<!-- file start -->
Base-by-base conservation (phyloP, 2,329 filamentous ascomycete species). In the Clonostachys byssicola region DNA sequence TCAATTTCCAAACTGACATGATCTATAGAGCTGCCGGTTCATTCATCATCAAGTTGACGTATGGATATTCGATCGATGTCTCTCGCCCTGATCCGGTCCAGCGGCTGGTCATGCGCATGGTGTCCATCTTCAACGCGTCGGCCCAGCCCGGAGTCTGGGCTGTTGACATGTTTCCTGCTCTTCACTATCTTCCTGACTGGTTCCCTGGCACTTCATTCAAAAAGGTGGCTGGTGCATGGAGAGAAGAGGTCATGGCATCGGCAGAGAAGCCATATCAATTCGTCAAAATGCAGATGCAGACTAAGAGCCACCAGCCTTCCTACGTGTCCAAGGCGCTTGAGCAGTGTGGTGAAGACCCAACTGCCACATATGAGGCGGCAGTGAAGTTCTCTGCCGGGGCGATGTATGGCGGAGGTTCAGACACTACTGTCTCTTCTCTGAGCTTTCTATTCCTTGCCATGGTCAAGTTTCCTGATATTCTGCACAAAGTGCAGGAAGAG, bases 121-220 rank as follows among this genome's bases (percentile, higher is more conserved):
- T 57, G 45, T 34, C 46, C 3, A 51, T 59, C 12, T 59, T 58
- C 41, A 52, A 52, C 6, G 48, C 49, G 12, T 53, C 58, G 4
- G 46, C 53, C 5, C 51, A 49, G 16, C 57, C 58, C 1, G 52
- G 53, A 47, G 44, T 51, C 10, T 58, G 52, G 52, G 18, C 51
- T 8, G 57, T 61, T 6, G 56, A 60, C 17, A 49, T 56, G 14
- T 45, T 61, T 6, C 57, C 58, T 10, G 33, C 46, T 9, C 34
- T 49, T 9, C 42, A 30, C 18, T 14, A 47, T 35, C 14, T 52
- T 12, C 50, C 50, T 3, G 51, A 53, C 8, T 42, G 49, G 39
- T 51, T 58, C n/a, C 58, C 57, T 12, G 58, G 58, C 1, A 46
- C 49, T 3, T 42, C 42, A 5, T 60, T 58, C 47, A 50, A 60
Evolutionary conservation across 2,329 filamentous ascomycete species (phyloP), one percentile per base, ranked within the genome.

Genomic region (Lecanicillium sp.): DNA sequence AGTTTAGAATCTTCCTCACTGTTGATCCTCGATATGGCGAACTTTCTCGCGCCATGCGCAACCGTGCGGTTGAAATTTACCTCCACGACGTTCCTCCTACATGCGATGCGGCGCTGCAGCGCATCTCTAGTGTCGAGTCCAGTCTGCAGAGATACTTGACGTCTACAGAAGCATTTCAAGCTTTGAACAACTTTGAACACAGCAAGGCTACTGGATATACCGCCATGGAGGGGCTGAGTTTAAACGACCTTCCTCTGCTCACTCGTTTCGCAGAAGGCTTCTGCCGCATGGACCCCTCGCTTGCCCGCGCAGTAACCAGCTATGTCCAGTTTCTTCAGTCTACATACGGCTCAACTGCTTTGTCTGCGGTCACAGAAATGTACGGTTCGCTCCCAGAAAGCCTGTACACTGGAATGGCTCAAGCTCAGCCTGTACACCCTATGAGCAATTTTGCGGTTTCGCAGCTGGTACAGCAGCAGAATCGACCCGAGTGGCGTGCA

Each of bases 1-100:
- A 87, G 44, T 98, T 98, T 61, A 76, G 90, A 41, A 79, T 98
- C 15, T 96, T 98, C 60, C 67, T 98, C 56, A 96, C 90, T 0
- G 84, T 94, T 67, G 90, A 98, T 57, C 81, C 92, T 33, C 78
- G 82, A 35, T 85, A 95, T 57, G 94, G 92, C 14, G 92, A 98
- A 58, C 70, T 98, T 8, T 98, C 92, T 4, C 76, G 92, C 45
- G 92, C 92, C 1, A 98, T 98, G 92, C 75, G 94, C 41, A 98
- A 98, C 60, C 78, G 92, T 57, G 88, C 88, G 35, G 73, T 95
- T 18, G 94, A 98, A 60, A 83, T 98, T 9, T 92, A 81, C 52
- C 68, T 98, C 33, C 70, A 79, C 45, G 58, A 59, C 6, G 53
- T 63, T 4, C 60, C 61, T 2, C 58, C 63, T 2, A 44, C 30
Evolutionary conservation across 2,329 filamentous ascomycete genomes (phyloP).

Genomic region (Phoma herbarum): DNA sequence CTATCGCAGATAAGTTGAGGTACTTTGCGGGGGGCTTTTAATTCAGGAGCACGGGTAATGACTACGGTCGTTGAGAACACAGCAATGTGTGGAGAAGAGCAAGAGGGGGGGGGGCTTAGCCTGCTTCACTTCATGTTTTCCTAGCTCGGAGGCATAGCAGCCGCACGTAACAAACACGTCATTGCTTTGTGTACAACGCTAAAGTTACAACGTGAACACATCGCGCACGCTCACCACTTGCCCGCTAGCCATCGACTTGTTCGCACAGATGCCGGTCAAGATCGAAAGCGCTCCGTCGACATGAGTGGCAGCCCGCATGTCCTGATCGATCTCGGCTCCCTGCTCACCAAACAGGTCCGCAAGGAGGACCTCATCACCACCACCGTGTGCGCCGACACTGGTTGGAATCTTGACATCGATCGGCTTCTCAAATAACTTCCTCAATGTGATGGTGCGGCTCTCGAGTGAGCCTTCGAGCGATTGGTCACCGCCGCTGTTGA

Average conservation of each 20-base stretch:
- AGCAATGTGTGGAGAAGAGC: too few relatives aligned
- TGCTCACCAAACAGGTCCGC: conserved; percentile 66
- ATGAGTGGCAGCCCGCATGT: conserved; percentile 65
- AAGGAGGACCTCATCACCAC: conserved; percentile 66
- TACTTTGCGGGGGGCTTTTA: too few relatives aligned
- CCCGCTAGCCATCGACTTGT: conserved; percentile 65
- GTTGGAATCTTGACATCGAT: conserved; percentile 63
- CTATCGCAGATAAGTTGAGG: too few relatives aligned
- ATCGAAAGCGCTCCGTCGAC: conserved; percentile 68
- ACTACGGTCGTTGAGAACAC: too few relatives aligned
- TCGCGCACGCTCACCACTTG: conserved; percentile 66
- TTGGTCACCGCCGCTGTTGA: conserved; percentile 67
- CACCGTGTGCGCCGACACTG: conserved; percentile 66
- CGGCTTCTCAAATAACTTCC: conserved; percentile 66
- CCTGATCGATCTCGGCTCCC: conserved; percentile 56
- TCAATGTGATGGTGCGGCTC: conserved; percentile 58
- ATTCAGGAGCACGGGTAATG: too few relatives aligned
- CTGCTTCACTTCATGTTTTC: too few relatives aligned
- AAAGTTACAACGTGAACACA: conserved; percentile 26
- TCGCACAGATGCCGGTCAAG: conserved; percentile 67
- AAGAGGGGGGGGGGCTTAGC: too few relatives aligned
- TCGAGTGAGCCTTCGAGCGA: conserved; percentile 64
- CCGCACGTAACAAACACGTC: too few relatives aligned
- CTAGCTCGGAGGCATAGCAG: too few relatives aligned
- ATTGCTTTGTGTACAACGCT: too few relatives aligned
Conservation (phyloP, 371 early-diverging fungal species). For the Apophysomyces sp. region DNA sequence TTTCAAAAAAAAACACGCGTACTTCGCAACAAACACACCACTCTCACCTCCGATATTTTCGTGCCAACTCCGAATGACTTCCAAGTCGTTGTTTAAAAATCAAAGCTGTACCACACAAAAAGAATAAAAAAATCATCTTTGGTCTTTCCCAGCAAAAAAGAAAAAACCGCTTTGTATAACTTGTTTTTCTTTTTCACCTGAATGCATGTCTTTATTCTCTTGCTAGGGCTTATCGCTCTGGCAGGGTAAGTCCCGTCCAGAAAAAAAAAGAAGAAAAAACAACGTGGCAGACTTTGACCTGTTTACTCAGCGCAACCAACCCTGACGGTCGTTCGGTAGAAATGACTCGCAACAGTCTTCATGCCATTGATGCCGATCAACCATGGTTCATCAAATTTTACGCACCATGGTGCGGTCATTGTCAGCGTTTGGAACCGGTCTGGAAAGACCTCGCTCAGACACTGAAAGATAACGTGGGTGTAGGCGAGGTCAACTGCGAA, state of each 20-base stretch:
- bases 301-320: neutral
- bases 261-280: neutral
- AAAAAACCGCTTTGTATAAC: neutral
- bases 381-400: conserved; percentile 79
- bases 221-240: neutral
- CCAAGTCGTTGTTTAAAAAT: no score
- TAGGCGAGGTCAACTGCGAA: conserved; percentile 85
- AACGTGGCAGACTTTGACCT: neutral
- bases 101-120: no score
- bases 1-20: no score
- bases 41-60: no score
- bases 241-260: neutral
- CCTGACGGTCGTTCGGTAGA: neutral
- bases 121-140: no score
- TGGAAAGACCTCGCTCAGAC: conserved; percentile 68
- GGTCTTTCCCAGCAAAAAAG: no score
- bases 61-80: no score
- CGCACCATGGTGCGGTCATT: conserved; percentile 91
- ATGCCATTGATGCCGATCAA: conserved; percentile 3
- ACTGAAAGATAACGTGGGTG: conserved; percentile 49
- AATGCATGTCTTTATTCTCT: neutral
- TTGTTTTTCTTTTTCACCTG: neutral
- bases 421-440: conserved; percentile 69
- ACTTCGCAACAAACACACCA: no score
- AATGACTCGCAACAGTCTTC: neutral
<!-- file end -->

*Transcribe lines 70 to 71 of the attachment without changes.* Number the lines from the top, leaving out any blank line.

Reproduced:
- bases 61-80: no score
- CGCACCATGGTGCGGTCATT: conserved; percentile 91